Jeff Braun hasn’t forgotten the 2004 Gator Bowl.
West Virginia’s senior offensive guard still remembers watching former Terrapins football wide receiver Steve Suter return a second-quarter punt for a touchdown. He remembers quarterback Scott McBrien throwing for a career-high 381 yards. And he remembers the Terps leaving Jacksonville’s Alltel Stadium with a 41-7 blowout win over the No. 23 Mountaineers.
So as Braun prepares to face the Terps for the third straight year Saturday at Milan Puskar Stadium, he isn’t taking anything for granted. Never mind West Virginia is a four-touchdown favorite. Never mind his team has won its past six meetings against the Terps. He knows better than to take the bordering state’s flagship university lightly.
“You know, they got the best of us around here, too,” said Braun, who followed Ralph Friedgen’s Terps while growing up in Westminster. “I mean, it’s not like around here we think it’s not a rivalry anymore. Because we really do consider it one.”
It’s a rivalry steeped in tradition. The Terps and Mountaineers have played 48 times since 1919 — the longest ongoing series for either school. And although West Virginia has dominated in recent years, the Terps are just four wins shy of evening the all-time tally.
Of course, that means little to the team’s seniors — a group that has yet to beat the Mountaineers.
“I don’t have no fond memories about playing up there because we lost,” defensive end A.J. Francis said Tuesday. “They kicked our ass every game we played. So there’s not many fond memories. You get tired of losing for sure.”
They’ve also grown tired of West Virginia fans. Tight end Matt Furstenburg said he’s had children clad in Mountaineers gear give him the middle finger. Francis recalled an elderly woman spitting on him before the Terps’ 31-17 loss at Mountaineer Field two years ago. Even coach Randy Edsall got nostalgic, describing a time during his days playing quarterback at Syracuse when Mountaineers fans pelted him with oranges.
“They’ve got some fans up there that are crazy,” Francis said. “Saturdays in the fall are what they live for the whole year. So you’ve got to be able to come forward because their fans are ready and their teams are ready.”
And then there’s the noise. When the Terps made the four-hour trek to Morgantown in 2010, Friedgen’s squad had three delay-of-game penalties and one false start on its opening drive. Center Paul Pinegar simply couldn’t hear quarterback Jamarr Robinson yell, “Hike!”
That volume could prove troublesome for freshman quarterback Perry Hills, who has four turnovers through three games and has yet to play before a capacity crowd.
“He needs to come in tomorrow and put [the mistakes] behind him,” offensive coordinator Mike Locksley said. “That’s going to be our best way of doing things around here. Win or lose, we have 24 hours to get over it and make the necessary adjustments we need to make.”
But all the adjustments in the world won’t make containing the Mountaineers’ biggest weapon — wide receiver Tavon Austin — an easy task. The Baltimore native, who earned first-team All-America honors last season, has terrorized the Terps since choosing West Virginia over his home-state school just days before the 2009 signing day.
Austin has totaled 228 receiving yards and two touchdowns in two games against the Terps — providing yet another painful reminder of the Mountaineers’ success recruiting the state of Maryland in recent years.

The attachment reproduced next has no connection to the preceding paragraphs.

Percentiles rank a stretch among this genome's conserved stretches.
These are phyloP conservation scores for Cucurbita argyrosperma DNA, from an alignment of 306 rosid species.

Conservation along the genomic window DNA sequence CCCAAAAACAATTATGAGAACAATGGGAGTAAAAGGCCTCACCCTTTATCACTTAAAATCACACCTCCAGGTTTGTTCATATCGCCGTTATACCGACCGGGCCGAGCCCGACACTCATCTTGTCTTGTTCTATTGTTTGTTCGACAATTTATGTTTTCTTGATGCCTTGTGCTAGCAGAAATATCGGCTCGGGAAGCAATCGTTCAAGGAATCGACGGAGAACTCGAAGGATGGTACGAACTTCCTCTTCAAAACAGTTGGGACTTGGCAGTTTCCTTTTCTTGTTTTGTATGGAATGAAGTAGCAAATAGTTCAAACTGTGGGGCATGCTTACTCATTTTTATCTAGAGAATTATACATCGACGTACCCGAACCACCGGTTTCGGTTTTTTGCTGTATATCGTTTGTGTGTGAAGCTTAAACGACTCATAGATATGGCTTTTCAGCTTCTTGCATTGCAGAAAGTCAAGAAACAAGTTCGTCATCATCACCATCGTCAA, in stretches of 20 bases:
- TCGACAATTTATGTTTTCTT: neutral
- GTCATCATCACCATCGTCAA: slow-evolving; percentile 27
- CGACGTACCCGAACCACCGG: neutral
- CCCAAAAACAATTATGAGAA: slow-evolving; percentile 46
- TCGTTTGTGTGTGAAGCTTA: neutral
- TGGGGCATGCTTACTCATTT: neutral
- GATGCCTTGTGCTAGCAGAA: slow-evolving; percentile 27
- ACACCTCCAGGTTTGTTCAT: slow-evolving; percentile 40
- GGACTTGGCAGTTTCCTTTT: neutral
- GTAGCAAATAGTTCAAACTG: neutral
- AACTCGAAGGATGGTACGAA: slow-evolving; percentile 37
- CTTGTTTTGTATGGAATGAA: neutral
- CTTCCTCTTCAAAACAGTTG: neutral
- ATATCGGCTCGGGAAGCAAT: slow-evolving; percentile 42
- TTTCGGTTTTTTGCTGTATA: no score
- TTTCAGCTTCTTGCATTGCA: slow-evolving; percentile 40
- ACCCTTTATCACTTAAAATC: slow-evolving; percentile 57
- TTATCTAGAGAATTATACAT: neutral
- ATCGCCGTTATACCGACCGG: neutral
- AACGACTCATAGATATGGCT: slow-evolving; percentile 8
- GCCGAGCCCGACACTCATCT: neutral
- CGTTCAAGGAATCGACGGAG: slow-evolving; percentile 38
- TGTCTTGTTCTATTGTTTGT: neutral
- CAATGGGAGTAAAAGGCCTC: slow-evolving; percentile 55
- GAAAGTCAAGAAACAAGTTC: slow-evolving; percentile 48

West Virginia has 10 Marylanders — including key contributors Austin, Braun, running back Ryan Clarke and linebacker Terence Garvin — on its roster. And with the exception of Clarke, the Terps heavily recruited each starter.
“West Virginia, it’s only like four hours away,” said Garvin, who stymied the Terps with nine tackles and a pick-6 last year. “But you come up here and you just see a lot of things that people might not have seen back at home. It’s just a different atmosphere than how it is back there, which is why I think it attracts people.”
Still, local recruits aren’t always given the option to don the red and gold. Steve Slaton committed to the Terps in 2004, but bolted for West Virginia when Friedgen found out he had too many running backs and pulled the scholarship. Slaton rushed for nearly 4,000 yards and led the Mountaineers to two BCS bowl victories.
Owen Schmitt also wanted to play for Friedgen, and sent the Terps’ staff his tape when he decided to transfer from Wisconsin-River Falls in 2004. The Terps didn’t consider Schmitt a Division I prospect, though, and the fullback landed in Morgantown. He went on to rush for more than 1,000 yards and 13 touchdowns.
“There are so many players in this area and this region and state, we’re not going to get them all,” Edsall said. “There’s some that we might not recruit based on different variables in the recruiting process.”
Though that’s true, stories like Slaton’s and Schmitt’s — as well as those of Austin, Braun, Garvin and others — only intensify the Terps’ bitterness toward their southwestern neighbor.
“There’s some teams that when they come on the field, you just don’t like,” Francis said. “They feel that way about us, we feel that way about them. That’s just how it is.”
So don’t tell the Terps their rivalry with West Virginia is dead. Don’t bother asking the Mountaineers, either.
A six-game winning streak can hardly wipe away 93 years of disdain.
“Of course this is a rivalry game,” Garvin said. “Why wouldn’t it be?”